Former FBI Agent Speaks on Fraud
During a fraud forum held by Altamaha Bank & Trust, former Federal Bureau of Investigation (FBI) agent Todd Renner spoke to attendees about cybersecurity threats and ways which they may protect themselves. Renner made a career out of handling cybersecurity, as he served as the FBI representative to the National Security Agency (NSA) and U.S. Cyber Command. He now travels throughout the nation to inform others of cybersecurity threats and the best way to manage them. One of the most important tips which Renner gave was to utilize the ic3. gov website. “Whenever you find that you have been struck with fraud, submit your instance to the ic3. gov website,” he told attendees. “This website is essentially Cyber 911. You may never hear back from the report, but it notifies authorities of the instance and allows them to begin working to return security to your accounts.” According to Renner, there have been $43 billion of cyber crime since 2013 – a number that continues to rise. “There are tons of different threats and schemes criminals use to commit fraud,” he explained. “We have to be aware of these tactics to avoid falling into them.”
Some of the methods which Renner says criminals use to steal information and commit fraud are sending fake invoices to emails and manipulating people through sympathy and romantic relationships to send money to help “loved ones.” He even shared that a common target of fraud is elderly people, as even the former director of the FBI was targeted in one of these schemes, which promise elderly goods and services without ever delivering.
He also shared that there are threats of Chinese and Iranian interventions within the American cyber world. There is also the threat of criminals within the United States hacking into the cyber world, as Renner says all cyber criminals have one goal: money. “They are all seeking money – that’s what drives them in this effort.” Tips for Cybersecurity and Fraud Awareness Renner and officials from Altamaha Bank & Trust shared several tips to avoid being scammed by cyber or fraud criminals.
Be skeptical of tele phone calls, text messages, and emails claiming to be from your bank. Always immediately call your bank and verify if it is them.
Always call a busi ness and confirm they sent an invoice before paying it.
Never give private information, such as your social security number, bank account number, passwords, or Personal Identification Number (PIN) over the phone. Your bank will never call and ask for this.
Don't trust caller ID or emails. Fraudsters often manipulate these to look like some business or someone you know.
Use caution when clicking links in emails.
Back up your com puter to a source outside of the internal computer storage.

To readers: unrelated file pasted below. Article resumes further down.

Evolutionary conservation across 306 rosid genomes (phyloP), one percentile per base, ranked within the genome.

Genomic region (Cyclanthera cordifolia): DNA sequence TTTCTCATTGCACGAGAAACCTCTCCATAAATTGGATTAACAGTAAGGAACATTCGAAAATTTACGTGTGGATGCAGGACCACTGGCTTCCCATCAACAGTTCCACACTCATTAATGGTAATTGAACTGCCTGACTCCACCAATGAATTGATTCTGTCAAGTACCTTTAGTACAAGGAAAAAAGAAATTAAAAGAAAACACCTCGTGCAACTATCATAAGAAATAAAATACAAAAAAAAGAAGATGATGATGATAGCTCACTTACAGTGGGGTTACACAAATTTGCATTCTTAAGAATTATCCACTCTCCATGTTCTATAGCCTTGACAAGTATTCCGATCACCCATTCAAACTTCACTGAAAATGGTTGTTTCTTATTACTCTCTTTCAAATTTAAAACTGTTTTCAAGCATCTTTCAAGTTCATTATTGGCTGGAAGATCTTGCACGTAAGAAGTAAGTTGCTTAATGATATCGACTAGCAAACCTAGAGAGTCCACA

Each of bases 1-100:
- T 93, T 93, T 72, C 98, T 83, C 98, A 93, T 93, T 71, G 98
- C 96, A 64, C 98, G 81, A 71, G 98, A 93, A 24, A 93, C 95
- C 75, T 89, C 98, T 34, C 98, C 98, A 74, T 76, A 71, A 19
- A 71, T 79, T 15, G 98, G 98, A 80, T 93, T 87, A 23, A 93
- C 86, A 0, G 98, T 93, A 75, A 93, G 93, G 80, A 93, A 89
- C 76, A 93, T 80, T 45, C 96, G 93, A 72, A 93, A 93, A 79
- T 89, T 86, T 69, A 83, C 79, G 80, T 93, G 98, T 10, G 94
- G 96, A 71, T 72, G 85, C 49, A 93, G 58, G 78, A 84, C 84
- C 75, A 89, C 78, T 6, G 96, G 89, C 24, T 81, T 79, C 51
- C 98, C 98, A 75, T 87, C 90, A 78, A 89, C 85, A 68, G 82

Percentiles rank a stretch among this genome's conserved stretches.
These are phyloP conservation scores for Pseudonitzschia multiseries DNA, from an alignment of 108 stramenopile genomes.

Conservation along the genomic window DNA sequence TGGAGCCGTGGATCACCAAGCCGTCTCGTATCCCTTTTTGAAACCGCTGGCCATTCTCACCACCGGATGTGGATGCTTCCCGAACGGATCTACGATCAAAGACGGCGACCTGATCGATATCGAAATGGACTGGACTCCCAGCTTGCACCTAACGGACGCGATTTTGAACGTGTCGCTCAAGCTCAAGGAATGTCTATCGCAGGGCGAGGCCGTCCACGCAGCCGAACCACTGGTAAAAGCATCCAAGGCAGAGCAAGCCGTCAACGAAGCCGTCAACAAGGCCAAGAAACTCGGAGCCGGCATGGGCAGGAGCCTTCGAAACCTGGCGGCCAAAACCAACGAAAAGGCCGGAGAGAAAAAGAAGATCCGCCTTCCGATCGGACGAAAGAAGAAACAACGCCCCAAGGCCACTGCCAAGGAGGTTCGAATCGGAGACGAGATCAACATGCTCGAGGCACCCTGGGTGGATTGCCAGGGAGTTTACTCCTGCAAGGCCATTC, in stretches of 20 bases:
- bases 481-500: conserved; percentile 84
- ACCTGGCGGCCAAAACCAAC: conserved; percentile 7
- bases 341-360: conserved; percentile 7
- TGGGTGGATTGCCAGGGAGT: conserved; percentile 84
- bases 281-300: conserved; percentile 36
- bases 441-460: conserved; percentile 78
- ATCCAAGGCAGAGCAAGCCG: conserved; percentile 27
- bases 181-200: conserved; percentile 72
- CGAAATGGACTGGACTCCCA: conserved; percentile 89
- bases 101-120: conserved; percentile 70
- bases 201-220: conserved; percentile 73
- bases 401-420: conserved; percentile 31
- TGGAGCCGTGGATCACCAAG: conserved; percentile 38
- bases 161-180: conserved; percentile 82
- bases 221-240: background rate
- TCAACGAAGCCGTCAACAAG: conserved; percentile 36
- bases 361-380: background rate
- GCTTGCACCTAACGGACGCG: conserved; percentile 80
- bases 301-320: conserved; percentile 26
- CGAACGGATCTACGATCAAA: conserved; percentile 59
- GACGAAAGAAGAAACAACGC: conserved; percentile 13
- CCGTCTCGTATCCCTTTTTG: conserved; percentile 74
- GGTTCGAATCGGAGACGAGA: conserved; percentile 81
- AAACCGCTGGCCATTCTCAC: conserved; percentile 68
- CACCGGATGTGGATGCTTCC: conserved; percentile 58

Acquire secure pass –
Reflections from Altamaha Bank & Trust
Bank Information Security Officer Michaela McCoy says the bank was inspired to hold this session after seeing multiple financial fraud attempts locally throughout the past several years. “Our customers and community members need to be aware of the various scam tactics used by criminals and organized crime rings, so that we are all better prepared to recognize and avoid being scammed. Check scams, romance scams, email hacking, and work from home schemes are very prevalent. If something sounds too good to be true, it probably is.” She continued to share, saying criminals now prey on vulnerable members of the population through social media.
McCoy says she hopes this event has not been informative only to individuals, but also businesses. “We hope to encourage local businesses of all sizes to train employees on cybersecurity awareness and ways they can prevent falling victim to Ransomware, Malware, and computer Viruses which seek to steal confidential account information. The threats of business email compromise and other cybersecurity related threats are concerning, but there are steps everyone can take to protect themselves,” she said. “We are very pleased with the number of community members who were present at the event, and we feel it was successful,” McCoy remarked. “We encouraged the community to stay informed of current fraud trends and to share information with their elderly and younger loved ones who may be targeted by fraudsters. This event was truly a first for us, and we hope to expand and hold educational events like this in the future to help bring awareness and help our community members learn how to recognize scams.”
Informational brochures on fraud may be found within any branch of Altamaha Bank & Trust, and the bank has placed links to information regarding the subject on their website.